American Gaijin, Japan Samurai Adventures, Part 7 – Arriving in Japan
I was boarding the huge Boeing 747 for Japan. I had been on many planes but never a 747, the largest plane in the world in 1980. I was told the flight was 16 hours from Chicago on JAL (Japan Airlines). All the service employees on the plane are Japanese women. They were all quite good looking if I do say and are very polite, doing their very best to provide excellent service. Settling back into the plush leather seat they bring you a glass of Champagne before the plane takes off. My First Class ticket was going to make this a great flight. On take off the big jet seems to lumber down the run way. The engines are screaming at full throttle. Is the jet going to take off? It seems like it cannot get off the ground because it is so large, but suddenly the gigantic monster begins to fly. The nose of the plane lifts up sharply and in a minute the plane is off the ground climbing higher and higher to a range of 40,000 feet. The seat belt sign goes off and everyone is free to move about. I had never flown more than 3 or 4 hours before and this flight was starting to get to me after 10 hours. I tried to sleep but I was excited and could not wait to arrive in the land of the rising sun. Finally after about 18 hours in the air we arrived at Narita airport in Japan. Light as a feather the plane puts down with a prefect landing, the engines roaring as the Captain puts on the reverse thrusters. The Captain announces welcome to Japan.
I was arriving in Japan 127 years after Admiral Perry sailed into Tokyo Bay. It was exciting since this was my first time out of the country except for Canada and Mexico. I was working at the time for a major a company as International Sales Manager. Arriving in Tokyo Japan at Narita Airport late in the evening I was impressed right away by the very efficient Japanese people. Going thru customs was a breeze. In those days Americans were never checked by Japanese customs. They just waived you thru once they stamped your US passport. My first impression was that Tokyo was more modern and a lot cleaner than most big American cities.
Leaving the customs area I went to exchange money at the Bank of Japan counter in the airport so I could pay for my taxi ride to my hotel. At the taxi stand the driver ask me in Japanese where do I want to go and I replied in my best Japanese, “Okura Hoteru, Onegia shimasu.” He replied, “Hai Okura Hoteru.” A taxi driver in Japan will always repeat the destination to be sure there is no misunderstanding. Getting into the taxi I found it was spot less. You could eat off the floor. The taxi drivers take great pride keeping their cars clean. Most are privately owned and this is their sole source of income. If a taxi was stopped the driver was cleaning it while waiting for a fare. In the 1980’s very few Japanese taxi drivers spoke any English, so if you wanted to get around by taxi knowing how to speak Japanese was very important. I was a little surprised and pleased that my weeks studying the Japanese language had paid off. I was able to speak and be understood and I was able to comprehend what they were saying, for the most part if they spoke slow enough.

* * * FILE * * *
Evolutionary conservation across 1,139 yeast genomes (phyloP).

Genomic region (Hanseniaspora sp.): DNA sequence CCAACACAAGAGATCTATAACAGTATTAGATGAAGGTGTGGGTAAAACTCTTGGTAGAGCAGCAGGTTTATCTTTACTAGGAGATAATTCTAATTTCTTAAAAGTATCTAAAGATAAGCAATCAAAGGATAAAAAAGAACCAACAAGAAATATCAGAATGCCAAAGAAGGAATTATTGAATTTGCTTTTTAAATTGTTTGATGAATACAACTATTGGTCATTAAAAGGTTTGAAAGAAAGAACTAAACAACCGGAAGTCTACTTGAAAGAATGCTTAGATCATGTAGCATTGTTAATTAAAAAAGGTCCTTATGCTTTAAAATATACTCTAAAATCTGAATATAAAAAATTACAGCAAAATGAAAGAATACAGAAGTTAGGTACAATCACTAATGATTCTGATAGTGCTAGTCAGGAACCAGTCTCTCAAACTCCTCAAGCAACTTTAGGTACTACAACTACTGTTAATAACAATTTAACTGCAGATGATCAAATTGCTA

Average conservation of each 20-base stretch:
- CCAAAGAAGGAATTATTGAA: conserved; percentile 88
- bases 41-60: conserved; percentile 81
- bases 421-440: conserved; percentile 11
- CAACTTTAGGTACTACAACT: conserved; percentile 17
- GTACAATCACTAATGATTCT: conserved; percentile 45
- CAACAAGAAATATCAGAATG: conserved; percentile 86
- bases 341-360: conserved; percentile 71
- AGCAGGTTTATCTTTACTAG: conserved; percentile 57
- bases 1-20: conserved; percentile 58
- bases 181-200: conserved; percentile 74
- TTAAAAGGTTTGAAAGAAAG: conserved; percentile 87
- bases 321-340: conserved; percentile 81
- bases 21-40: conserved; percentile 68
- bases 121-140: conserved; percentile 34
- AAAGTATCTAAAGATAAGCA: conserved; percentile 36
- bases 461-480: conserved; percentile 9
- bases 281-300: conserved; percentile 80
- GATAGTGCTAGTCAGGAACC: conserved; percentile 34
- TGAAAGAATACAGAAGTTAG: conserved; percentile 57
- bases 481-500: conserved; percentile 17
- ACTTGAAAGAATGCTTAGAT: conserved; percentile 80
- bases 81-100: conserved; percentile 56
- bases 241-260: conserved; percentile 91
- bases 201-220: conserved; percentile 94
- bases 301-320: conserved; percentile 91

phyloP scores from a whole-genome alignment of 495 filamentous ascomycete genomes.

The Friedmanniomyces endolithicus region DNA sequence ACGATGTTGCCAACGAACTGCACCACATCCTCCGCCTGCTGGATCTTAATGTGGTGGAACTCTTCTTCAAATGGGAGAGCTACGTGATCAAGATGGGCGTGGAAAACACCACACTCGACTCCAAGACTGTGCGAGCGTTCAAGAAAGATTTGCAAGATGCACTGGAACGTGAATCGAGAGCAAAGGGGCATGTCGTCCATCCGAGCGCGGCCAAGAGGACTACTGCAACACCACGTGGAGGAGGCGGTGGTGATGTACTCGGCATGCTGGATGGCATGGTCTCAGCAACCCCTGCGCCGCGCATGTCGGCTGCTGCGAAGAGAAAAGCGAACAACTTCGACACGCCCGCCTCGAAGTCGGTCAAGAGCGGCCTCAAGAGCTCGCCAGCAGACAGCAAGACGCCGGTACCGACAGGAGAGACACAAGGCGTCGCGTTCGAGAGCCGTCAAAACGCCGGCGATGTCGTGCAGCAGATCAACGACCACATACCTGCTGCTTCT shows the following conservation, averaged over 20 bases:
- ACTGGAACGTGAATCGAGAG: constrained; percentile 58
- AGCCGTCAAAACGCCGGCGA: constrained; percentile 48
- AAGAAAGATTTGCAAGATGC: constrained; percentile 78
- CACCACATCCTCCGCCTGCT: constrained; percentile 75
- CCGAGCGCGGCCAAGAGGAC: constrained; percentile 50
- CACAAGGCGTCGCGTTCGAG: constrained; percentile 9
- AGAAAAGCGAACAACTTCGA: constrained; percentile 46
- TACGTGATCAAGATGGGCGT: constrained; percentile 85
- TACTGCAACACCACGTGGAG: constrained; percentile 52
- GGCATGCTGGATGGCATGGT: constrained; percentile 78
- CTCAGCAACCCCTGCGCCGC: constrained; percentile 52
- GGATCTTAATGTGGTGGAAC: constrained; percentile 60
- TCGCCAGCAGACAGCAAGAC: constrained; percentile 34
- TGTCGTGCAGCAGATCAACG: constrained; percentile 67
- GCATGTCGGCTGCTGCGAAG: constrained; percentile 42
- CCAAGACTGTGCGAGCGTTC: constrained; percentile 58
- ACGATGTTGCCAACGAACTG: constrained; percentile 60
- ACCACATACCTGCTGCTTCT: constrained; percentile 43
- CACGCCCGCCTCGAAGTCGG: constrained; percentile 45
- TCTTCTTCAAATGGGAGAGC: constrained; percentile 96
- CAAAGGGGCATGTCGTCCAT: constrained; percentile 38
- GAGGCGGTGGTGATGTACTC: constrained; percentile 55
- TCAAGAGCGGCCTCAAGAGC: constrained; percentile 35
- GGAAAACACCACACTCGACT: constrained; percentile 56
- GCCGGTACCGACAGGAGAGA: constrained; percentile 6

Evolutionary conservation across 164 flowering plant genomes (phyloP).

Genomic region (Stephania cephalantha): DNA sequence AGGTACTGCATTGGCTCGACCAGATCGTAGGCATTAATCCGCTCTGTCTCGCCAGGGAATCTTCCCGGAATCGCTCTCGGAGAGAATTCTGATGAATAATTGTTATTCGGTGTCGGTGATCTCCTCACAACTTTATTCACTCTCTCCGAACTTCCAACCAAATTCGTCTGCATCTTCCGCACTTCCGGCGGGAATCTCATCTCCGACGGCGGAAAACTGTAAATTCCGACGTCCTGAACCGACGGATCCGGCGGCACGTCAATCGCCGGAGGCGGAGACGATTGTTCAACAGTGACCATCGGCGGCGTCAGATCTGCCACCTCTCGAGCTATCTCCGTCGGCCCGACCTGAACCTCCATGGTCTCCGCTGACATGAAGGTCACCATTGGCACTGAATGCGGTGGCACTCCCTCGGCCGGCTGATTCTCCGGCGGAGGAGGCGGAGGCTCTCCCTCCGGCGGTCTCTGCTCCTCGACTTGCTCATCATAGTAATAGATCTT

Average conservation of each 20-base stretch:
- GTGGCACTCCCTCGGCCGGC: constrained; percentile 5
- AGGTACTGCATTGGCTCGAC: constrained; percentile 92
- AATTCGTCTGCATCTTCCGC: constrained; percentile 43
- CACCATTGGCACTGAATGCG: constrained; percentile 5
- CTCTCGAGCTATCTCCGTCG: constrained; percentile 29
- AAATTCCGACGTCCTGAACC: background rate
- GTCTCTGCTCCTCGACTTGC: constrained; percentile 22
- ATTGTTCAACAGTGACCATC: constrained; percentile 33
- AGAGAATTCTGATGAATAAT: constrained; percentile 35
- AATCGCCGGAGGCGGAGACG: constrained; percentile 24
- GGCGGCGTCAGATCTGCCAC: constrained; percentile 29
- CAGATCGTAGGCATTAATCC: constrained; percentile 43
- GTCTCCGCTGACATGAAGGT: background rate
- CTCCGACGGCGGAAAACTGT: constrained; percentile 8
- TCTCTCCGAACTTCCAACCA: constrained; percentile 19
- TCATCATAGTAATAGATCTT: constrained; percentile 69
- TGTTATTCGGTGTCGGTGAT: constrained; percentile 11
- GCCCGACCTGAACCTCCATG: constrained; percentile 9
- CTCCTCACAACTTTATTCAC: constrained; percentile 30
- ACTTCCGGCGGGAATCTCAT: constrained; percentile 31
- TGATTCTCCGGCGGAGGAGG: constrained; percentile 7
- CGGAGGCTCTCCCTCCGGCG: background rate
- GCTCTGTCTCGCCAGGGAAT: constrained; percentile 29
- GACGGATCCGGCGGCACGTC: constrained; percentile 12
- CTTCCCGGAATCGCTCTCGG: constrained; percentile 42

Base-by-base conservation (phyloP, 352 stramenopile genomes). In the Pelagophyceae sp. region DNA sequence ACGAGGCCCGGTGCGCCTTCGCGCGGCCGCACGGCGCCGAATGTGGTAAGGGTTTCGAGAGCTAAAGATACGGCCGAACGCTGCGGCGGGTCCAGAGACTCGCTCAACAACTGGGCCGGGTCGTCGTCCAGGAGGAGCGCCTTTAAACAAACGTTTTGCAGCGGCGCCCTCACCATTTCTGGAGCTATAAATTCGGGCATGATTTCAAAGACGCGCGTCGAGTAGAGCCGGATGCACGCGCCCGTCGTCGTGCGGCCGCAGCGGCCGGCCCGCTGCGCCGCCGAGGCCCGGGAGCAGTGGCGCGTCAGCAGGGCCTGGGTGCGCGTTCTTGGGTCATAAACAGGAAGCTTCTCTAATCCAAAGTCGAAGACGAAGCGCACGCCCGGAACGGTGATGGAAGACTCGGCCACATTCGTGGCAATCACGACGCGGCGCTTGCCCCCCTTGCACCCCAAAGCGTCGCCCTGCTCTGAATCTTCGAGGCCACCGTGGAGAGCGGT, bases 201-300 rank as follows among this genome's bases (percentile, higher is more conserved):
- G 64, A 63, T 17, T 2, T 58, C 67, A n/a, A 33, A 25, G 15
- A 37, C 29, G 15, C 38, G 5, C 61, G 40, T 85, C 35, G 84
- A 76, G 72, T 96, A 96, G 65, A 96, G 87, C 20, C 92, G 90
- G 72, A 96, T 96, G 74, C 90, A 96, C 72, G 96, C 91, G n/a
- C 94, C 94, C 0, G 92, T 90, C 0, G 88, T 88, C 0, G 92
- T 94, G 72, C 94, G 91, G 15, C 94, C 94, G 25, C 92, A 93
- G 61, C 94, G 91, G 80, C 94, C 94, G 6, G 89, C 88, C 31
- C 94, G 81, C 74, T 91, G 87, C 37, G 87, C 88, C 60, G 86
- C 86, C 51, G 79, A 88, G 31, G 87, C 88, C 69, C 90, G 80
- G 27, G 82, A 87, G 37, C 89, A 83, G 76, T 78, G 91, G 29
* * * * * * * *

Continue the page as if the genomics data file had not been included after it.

I was in awe of the modern buildings, their unique designs, and the multi colored lighted signs lite up Tokyo. There were many clean and new private cars on the road but Japan has a wonderful public transportation system made of taxis and subways, so most people take public transportation. Japanese people take great pride in keeping the streets clean and you will never see any person littering.
Comparing Tokyo to the rust belt cities in the United States made me wonder why Japan was ahead of the USA? Why do they have such modern cities? The answer is simple, we rebuilt Japan after World War II because almost every major city was bombed to the ground. We dropped two terrible atomic bombs and many people do not know that Tokyo was also fire bombed to the ground. The loss of life was horrendous. The other major factor that helped rebuild Japan is the pride of the Japanese people to restart their lives and raise new cities.
I was on my way to the Okura Hotel which is directly across the street from the US Embassy. This was the hotel where Ronald Regan once stayed during his only visit to Japan. This Hotel was the most famous in Japan and was one of the best hotels in the world. The cost of $250 per night in 1980 was very high. Many Japanese weddings are held here in the spring time. If you hang around the lobby in April and May you can see the brides and grooms coming to their weddings. Some dress in traditional Japanese formal clothes and some wear western styles with a white wedding gown.
Coming next American Gaijin, Japan Samurai Adventures, Part 8 Takahashi